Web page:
You might have seen this chart circulating from a 2007 study of public health measures during the 1918 flu pandemic.
|The two rises for St. Louis roughly correspond|
to dates of our closure orders
"Public health interventions and epidemic intensity
during the 1918 influenza pandemic", 2007
Though the scale for Philadelphia's peak reduces the apparent variation on the line for St. Louis, St. Louis had two smaller humps, one towards the end of October, the other in mid-December.
In mid-November, schools had opened and public gatherings were permitted again. But then the rate of new flu cases started increasing again, requiring a second round of closures.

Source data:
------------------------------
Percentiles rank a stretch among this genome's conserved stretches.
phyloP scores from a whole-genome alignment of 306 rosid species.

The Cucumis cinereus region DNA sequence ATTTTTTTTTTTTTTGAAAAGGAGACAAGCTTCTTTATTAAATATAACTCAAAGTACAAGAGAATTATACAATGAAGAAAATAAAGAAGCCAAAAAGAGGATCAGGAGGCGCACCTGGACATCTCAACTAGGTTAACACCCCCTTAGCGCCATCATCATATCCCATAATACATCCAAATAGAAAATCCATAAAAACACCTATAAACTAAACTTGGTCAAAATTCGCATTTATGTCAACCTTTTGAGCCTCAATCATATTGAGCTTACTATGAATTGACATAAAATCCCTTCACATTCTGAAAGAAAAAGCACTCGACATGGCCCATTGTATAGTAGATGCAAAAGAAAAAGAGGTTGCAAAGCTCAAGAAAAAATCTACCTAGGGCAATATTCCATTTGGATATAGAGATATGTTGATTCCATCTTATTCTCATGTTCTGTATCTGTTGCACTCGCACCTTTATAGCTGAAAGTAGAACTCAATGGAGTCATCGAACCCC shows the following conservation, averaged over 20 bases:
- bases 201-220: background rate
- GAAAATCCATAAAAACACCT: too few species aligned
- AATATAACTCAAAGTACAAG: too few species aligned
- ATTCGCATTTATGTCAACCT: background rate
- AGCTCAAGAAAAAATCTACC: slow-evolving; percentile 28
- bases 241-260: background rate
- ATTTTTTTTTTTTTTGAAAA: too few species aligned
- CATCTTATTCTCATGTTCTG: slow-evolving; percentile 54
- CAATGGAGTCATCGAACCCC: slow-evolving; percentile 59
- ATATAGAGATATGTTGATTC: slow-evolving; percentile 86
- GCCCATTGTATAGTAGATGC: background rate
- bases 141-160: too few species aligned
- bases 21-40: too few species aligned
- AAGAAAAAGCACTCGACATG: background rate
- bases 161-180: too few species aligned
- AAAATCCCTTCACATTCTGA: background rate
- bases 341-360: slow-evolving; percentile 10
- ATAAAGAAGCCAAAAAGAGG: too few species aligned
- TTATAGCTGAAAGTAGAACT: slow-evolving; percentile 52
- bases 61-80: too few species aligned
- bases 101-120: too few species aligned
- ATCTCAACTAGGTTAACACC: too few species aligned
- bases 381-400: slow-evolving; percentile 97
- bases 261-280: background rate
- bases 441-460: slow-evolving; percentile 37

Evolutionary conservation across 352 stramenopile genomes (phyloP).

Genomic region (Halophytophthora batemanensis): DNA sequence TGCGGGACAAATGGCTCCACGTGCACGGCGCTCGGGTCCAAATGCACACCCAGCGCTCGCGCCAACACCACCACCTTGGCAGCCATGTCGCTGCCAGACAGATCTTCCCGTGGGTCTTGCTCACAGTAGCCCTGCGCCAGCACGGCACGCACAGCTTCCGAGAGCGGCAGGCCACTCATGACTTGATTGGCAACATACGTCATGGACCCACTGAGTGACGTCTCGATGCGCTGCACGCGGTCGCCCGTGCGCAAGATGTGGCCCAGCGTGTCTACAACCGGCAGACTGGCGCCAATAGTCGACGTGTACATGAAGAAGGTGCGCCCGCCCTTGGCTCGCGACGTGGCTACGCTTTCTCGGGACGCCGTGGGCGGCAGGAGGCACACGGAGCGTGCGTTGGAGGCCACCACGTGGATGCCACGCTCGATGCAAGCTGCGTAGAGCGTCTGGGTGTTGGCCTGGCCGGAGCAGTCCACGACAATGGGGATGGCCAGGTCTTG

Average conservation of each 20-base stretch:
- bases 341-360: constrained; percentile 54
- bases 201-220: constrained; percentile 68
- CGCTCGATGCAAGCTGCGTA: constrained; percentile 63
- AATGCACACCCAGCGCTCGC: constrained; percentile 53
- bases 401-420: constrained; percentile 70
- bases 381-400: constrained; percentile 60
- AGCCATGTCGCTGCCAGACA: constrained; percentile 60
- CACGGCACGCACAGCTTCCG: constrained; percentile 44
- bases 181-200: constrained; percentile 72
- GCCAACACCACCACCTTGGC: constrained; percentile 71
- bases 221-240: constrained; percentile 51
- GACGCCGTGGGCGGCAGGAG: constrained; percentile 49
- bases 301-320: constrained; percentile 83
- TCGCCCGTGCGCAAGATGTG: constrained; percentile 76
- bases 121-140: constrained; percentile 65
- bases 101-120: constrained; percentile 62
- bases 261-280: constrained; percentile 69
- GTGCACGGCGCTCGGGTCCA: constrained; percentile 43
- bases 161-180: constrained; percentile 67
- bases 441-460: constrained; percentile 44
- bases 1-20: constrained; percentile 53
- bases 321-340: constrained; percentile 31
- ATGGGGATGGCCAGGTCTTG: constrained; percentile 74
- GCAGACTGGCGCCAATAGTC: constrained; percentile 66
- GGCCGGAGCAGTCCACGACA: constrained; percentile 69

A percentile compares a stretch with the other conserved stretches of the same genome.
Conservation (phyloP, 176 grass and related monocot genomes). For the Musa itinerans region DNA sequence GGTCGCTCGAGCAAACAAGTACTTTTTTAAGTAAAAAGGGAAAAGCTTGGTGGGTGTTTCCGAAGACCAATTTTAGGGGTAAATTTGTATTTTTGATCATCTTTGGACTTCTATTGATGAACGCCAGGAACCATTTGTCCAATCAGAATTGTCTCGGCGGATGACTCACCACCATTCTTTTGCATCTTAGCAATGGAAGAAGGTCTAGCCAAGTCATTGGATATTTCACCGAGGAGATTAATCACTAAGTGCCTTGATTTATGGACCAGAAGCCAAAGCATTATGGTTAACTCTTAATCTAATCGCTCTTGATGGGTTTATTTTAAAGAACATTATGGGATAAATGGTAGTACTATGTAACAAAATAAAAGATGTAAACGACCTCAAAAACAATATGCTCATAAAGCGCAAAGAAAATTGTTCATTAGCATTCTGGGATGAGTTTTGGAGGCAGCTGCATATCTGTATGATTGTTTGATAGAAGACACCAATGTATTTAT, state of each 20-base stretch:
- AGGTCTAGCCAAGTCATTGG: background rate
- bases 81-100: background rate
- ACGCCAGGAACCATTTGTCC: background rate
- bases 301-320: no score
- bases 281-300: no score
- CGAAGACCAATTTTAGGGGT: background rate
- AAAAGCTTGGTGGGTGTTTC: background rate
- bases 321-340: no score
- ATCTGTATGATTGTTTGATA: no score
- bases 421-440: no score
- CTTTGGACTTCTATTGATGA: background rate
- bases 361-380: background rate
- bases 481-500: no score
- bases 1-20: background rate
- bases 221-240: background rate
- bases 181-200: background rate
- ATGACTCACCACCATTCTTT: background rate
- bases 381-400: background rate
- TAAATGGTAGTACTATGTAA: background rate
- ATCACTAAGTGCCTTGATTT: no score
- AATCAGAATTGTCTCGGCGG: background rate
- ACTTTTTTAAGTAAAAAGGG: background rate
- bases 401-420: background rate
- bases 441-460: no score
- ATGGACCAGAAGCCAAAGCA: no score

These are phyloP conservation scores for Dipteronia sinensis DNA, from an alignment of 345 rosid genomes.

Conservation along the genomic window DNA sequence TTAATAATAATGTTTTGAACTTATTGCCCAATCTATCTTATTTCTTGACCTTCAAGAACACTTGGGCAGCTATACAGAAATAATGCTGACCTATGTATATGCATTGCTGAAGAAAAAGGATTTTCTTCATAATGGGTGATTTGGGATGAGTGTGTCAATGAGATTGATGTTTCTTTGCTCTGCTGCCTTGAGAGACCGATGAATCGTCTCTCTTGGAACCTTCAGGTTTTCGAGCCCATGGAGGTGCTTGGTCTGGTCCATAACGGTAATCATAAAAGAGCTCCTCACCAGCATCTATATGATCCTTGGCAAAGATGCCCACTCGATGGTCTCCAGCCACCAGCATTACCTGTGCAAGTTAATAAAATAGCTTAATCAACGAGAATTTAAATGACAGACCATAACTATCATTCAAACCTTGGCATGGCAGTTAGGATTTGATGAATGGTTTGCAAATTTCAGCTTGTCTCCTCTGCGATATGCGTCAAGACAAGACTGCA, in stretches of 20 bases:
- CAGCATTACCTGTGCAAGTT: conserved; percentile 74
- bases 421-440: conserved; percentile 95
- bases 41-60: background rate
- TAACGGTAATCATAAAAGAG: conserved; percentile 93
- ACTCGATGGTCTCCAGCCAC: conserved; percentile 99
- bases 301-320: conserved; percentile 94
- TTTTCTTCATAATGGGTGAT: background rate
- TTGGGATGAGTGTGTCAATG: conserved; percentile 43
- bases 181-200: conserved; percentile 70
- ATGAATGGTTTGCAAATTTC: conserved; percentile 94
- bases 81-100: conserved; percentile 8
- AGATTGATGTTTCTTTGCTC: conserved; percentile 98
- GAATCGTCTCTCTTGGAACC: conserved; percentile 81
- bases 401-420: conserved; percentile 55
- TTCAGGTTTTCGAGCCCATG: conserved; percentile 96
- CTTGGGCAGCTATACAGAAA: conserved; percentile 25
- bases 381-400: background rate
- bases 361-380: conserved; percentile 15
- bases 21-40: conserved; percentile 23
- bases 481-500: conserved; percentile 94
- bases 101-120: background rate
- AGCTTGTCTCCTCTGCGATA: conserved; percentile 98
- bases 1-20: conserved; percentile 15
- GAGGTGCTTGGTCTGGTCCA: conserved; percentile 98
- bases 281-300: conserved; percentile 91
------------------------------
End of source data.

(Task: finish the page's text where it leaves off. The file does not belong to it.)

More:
|First closure order, October 12th, 1918|
(Image at top, October 13th, 1918)
|Reopening, November 11th, 1918|
|In the society column, November 13th, 1918|
|Second closure order, December 30th, 1918|
|Afternoon paper complaint, December 30th, 1918|
|Mayor Keyes defended closure in morning paper,|
January 2nd, 1919
|The afternoon response, January 6th, 1919|
We know now that "good results" did follow
"closing public places."